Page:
Table 3 reports medians and ranges of the neuropsychological test raw scores by fallers and non- fallers, showing a lower but not statistically significant performance in verbal (recognition and recall) and visual (recall) memory tests in fallers.
Table 4 shows the results of the regression model where raw scores of the neuropsychological tests as well as the composite scores of the different cognitive domains are used to predict fall and balance (BBS categories).
None of the composite scores predicted of fall. However two of the executive function scores were significantly associated with fall risk, the Stroop Colour Word Test (IRR 1.01, 95% CI 1.00–1.03) and the number of errors on part B of the Trail Making Test (IRR 1.23, 95% CI 1.03–1.49), after adjusting for sex, age and years of education. The fewer the number of correct items on the Stroop Colour Word Test and the more errors made on part B of the Trail Making Test, meant there was a greater likelihood of becoming a faller.
The distribution of missing data showed that the proportion of missing data was higher in the non-faller group compared to the faller group in all cognitive domains but the trend was consistent between the two groups. The proportion of missing was highest in the intelligence domain followed by speed, visual memory, verbal memory and executive function. No pattern could be discerned through additional sensitivity analyses based on complete cases and using the minimum and maximum group number to replace missing data.
Cognitive functions and balance
Results for the adjusted analysis showed that all composite scores with the exception of verbal memory and intelligence were significant associated with the BBS (Table 4). A better performance in the executive function, speed of information processing and visual memory domains (higher composite scores) resulted in 2–3 times increased likelihood of having better balance (OR 2.74 CI 95% 1.08 to 6.94, OR 2.72 CI 95% and OR 2.44 CI 95% 1.11 to 5.35 respectively).
The raw scores of three tests were significant predictors of balance after adjustment for age sex and education. A longer time (worse performance) to complete part A and B of the Trail Making Test (executive function and speed of information processing respectively), was significantly associated with worse balance (OR 0.98 95% CI 0.97–0.99 and OR 0.99 95% CI 0.98–0.99 respectively). On the other hand a bigger number of correct responses on the Oral Symbol Digit Modalities Test (speed of information processing) and the Topographical Recognition Memory Test (visual memory) were significantly associated with better balance (OR 1.07 95% CI 1.03–1.23 andOR 1.19 95% CI 1.02–1.39, respectively).
Overall 30% of the patients admitted to our unit fell at least once during their stay and fall rate was 1.33 per 100 days of patient hospital stay. Our study shows that two tests of executive function: the Stroop Colour Word Test and the number of errors on the part B of the Trail Making Test, were significant predictors of risk of fall in our population. Additionally, we identified different measures of executive function, speed of information processing and memory able to significantly predict poor balance performance.
The incidence of falls in our study appears substantially higher in comparison to the rate of 7.9/1000 described in an older adults hospital stay  and the rate of 6.7 /1000 described in a general inpatient rehabilitation ward . Our higher rate might be due to the design of our study, possibly less biased by recall errors, or to differences in participant and environment characteristics.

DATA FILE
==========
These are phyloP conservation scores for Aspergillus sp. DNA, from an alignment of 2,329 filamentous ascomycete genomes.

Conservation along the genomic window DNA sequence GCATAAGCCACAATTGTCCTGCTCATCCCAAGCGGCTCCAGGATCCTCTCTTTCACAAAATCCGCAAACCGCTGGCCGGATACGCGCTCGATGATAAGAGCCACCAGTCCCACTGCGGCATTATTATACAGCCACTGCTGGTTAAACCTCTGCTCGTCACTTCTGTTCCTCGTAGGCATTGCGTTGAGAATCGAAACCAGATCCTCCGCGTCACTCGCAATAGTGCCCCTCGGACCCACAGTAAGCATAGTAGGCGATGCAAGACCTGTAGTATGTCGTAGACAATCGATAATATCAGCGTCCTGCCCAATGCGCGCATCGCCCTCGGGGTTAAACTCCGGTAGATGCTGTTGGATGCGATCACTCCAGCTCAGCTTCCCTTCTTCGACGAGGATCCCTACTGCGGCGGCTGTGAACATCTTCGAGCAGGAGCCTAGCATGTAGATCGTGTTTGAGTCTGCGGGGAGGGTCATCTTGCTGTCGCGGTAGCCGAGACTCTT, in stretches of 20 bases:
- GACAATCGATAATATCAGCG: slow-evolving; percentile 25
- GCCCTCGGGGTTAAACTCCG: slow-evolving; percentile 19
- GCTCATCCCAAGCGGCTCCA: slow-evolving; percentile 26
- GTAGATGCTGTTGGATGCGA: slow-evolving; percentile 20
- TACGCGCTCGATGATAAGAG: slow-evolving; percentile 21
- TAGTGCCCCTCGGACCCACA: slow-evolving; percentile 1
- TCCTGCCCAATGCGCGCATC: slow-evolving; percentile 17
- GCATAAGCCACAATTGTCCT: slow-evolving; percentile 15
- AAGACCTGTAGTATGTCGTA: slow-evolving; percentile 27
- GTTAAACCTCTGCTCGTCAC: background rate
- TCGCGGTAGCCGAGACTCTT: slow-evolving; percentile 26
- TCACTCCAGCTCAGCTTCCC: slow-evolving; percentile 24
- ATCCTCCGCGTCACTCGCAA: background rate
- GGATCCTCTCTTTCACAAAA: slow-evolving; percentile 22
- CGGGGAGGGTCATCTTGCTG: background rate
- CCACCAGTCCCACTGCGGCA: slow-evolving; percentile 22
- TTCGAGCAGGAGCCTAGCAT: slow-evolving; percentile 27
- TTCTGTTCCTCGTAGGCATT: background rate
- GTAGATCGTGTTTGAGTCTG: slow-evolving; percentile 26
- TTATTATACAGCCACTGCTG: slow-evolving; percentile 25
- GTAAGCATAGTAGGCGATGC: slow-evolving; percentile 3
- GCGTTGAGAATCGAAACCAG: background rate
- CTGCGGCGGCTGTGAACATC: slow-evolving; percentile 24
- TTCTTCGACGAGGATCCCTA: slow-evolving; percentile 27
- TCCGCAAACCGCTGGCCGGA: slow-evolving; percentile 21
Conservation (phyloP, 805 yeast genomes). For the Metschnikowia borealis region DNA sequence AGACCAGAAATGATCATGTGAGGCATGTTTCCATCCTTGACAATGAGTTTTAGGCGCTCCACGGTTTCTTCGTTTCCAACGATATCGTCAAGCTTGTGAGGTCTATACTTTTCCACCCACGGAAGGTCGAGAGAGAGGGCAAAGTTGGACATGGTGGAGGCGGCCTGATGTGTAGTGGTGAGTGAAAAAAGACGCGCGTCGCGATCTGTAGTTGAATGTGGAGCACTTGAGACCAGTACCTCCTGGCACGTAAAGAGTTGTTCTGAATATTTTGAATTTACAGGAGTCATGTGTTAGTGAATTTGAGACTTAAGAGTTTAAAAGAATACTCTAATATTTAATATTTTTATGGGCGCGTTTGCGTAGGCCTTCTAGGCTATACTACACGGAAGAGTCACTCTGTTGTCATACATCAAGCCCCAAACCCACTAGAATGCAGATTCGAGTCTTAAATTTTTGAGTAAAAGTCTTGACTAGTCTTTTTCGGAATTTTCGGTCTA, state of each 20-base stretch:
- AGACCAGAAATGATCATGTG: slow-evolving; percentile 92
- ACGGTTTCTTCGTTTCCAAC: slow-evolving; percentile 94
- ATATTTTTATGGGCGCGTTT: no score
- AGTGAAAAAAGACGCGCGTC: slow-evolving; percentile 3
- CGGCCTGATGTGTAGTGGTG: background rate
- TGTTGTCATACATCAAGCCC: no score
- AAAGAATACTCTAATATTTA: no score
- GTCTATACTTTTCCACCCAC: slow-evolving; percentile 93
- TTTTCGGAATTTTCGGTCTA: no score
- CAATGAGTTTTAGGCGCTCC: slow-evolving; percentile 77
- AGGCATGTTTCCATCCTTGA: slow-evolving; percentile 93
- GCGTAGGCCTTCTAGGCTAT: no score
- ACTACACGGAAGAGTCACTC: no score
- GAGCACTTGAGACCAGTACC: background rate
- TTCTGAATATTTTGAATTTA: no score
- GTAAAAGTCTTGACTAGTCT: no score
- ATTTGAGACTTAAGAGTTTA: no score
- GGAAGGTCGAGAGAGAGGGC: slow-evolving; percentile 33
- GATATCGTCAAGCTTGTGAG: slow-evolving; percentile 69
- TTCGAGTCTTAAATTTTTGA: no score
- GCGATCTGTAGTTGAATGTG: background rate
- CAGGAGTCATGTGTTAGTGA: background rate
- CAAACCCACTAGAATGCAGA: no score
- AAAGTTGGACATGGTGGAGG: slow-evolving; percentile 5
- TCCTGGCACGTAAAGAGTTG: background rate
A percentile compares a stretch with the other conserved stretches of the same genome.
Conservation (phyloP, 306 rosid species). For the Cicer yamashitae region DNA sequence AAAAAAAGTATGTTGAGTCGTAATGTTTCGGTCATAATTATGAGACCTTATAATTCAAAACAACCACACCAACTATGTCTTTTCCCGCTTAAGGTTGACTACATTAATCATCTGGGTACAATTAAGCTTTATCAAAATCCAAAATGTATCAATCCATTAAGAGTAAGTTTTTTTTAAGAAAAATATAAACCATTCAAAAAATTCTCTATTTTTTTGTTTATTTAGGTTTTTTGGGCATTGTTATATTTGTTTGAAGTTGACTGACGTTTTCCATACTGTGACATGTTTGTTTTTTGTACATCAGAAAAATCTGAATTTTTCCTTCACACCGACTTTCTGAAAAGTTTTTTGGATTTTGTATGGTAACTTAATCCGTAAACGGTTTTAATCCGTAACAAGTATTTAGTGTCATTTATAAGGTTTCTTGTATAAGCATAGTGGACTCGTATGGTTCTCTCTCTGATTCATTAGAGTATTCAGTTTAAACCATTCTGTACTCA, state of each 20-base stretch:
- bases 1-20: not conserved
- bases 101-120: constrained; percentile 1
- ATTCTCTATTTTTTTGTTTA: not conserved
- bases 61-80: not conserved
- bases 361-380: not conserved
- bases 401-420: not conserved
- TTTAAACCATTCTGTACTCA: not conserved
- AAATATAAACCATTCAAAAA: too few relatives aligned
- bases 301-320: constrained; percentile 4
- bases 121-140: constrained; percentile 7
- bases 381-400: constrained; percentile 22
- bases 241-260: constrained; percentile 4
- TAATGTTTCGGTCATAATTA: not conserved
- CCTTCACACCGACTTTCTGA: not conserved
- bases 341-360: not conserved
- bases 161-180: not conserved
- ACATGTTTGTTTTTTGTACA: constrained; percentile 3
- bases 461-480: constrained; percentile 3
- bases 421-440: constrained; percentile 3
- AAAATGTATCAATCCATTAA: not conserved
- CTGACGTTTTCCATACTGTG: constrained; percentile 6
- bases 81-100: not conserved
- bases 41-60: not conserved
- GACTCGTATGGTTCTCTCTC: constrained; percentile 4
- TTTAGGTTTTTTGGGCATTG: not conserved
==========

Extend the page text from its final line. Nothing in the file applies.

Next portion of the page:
Consistent with previous research we found an association between specific cognitive functions and fall risk and balance. An explorative analysis comparing the raw scores of neuropsychological tests between fallers and non-fallers suggested a tendency in fallers to have increased memory difficulties.
The fact that only the Trail Making Test B number of errors and the Stroop Colour Word Test, amongst all the other measures of cognitive functions, were able to predict fall risk, suggests that difficulties in response inhibition, attention and switching under timed conditions may have been the key components of executive functions impacting on fall risk in our population. A possible interpretation is that people with difficulties in response inhibition and switching may have difficulties dealing with distracters or competing responses when walking or moving around by wheelchair or transferring from different positions, resulting in a fall. Consistent with our results, the role of executive function in predicting fall risk has been previously described in an elderly population [2,13,49] as well as in patients with Parkinson’s Disease , Alzheimer Disease [17,18] and multiple sclerosis . In particular, previous studies have shown that individuals at risk of falls do worse on the Trail Making Test B . However, these previous studies found a correlation with the time to complete the test or used the difference between Trail Making Test Part B and Trail Making Test Part A as the outcome of interest , while no data is available on the number of errors made.
Interestingly D’Orio and colleagues  studied the risk of falls in adults with multiple sclerosis using an extensive battery of neuropsychological tests but did not find any test of executive function able to predict falls. Unfortunately this author did not use the Stroop Test or the Trail Making Test, thus not allowing comparison with our results.
The association between the Symbol Digit Modalities and falls was previously described in patients with Huntington’s disease  and patients with multiple sclerosis , but was not replicated in our study. This may be due to differences in population, setting and methodology used by the other authors.